Teaching science to SEN students – ideas and strategies from #ASEchat (on Twitter)

Tonight the focus of #ASEchat was on teaching science to SEN students.  (If you want to know more about #ASEchat on Twitter read this).  The full text of tonight’s chat on Twitter can be found here (in my unofficial archive) or on the ASE site here.

The chat session started off discussing the P-levels and the new guidance that had been issued earlier the same day by the DFE.  It was felt that the levels for P7 and P8 were harder than those for level 1 which is supposed to be more challenging.  @Cleverfiend explained that this was because the P-levels were added to the national curriculum as an afterthought.

The topic moved onto strategies to use when teaching SEN or lower attaining students.  I’ve included the twitter ID of those who mentioned each strategy so you can get in touch if you want further details:

  • Pictorial or symbolised instructions for use for practical work (also good for EAL learners) – @ejw232 @cleverfiend
  • Repetition using different tasks @ejw232
  • Use of digital photography to create the method and turning them into a digital photostory @Mallrat_uk
  • Use of low literacy activities with not much writing. Collaborative poster work, wipe clean surfaces, pictures instead @90_maz
  • For low literacy levels, lots of emphasis on key words, lots of practical, short notes, diagrams @13loki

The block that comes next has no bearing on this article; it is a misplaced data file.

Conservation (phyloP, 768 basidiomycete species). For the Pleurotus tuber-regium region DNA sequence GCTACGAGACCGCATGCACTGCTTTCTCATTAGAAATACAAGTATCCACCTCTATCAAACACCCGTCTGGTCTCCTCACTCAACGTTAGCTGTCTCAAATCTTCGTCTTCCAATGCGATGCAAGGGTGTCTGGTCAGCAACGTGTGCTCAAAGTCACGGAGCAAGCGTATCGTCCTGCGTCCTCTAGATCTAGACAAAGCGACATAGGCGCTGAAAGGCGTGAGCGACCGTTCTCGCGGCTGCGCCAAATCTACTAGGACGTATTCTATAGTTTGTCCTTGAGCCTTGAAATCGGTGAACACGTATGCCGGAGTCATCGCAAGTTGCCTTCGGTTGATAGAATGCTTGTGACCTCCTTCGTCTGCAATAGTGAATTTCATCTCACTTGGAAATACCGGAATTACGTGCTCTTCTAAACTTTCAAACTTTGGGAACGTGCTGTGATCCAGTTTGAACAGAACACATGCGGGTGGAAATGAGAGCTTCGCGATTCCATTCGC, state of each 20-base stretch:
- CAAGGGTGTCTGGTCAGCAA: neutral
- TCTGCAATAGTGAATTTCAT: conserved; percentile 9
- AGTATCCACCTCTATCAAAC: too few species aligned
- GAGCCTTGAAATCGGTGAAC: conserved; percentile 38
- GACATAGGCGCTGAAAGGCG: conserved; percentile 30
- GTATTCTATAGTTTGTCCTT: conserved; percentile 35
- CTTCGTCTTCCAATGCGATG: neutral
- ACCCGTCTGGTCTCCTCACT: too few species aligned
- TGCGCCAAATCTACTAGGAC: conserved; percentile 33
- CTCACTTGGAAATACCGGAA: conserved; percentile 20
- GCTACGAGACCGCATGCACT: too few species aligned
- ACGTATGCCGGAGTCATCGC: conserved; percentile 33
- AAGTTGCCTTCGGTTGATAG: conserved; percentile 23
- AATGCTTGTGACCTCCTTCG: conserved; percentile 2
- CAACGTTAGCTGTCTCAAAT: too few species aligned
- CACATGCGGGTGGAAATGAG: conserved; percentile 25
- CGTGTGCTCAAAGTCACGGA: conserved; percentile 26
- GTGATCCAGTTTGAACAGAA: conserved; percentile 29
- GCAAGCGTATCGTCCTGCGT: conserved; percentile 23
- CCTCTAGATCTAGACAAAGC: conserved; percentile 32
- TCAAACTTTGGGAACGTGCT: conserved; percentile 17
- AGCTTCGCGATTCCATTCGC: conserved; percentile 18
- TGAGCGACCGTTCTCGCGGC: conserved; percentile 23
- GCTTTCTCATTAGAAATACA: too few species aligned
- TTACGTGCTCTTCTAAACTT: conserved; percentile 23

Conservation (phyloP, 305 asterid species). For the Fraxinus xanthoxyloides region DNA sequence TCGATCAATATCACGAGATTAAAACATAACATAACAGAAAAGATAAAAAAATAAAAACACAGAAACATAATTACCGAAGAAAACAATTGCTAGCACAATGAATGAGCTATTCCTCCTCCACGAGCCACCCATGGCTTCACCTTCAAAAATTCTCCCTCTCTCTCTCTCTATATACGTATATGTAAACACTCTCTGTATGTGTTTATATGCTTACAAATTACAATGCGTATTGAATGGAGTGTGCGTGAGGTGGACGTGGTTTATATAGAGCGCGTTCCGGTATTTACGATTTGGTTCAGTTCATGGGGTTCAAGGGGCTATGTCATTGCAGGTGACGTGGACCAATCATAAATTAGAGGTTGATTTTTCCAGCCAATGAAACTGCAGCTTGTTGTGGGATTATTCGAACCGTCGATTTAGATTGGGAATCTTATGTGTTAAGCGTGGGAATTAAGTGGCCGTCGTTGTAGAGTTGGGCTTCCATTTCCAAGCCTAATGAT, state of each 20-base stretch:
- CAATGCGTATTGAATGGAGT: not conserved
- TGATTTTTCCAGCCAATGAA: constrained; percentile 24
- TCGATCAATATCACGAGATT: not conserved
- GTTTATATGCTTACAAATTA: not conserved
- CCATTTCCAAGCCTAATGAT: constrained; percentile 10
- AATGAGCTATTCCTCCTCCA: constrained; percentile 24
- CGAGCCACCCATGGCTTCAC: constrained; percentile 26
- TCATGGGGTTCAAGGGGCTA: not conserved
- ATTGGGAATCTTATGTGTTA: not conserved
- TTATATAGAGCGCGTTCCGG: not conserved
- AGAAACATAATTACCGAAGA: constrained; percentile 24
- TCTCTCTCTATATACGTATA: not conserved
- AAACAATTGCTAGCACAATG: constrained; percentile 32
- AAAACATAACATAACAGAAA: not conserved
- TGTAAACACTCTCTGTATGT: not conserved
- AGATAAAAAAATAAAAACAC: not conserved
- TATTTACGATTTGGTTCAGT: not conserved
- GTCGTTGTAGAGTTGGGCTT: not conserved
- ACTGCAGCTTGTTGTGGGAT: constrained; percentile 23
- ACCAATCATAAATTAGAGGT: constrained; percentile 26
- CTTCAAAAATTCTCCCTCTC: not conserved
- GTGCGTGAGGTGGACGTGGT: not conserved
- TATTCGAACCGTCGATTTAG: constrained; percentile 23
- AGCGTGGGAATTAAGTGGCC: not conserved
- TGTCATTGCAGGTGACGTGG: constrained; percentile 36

• A reminder that you may go back to previous key stages or select parts of the curriculum for students who have SEN.  However @cleverfiend reminded chatters that there is already plenty of repetition in the national curriculum as it is!
  • Use of symbol software like communicate in print @90_maz (@cleverfiend reminded purchasers to check their stringent copyright terms first)
  • Repetition of key words by the class @anhalf
  • Relevance to everyday lives. An example given was making speakers from cupcake cases @asober
  • An interesting debate broke out about writing on walls and desks (using appropriate pens). @mallrat_uk and @cleverfiend were in favour.
  • Use of Velcro to display key words and allow repositioning on wall @cardiffscience
  • Voicethread as an assessment tool @asober
  • Scaffolding or using writing frames. They allow students to focus on the content rather than the structure @biolady99 @cleverfiend
  • Use of random name picking like The Hat to select random pairs @cleverfiend
  • Use of special software on iPad to create comic strips @mallrat_uk
  • Clear learning objectives, use of WALT and WILF @biolady99

Accreditation at 16 was varied across the schools discussed, ranging from GCSE (AQA B) through BTEC to Entry level.  It was felt that the new format of linear assessment for GCSE wouldn’t suit children with SEN.  The final word however must go to @anhalf who reminded us that “defined learning outcomes, well-pitched lessons are no different for sen than mainstream!”

Useful links:


Published by Rob Butler

Ex-science teacher, ex-school leader and full-time geek.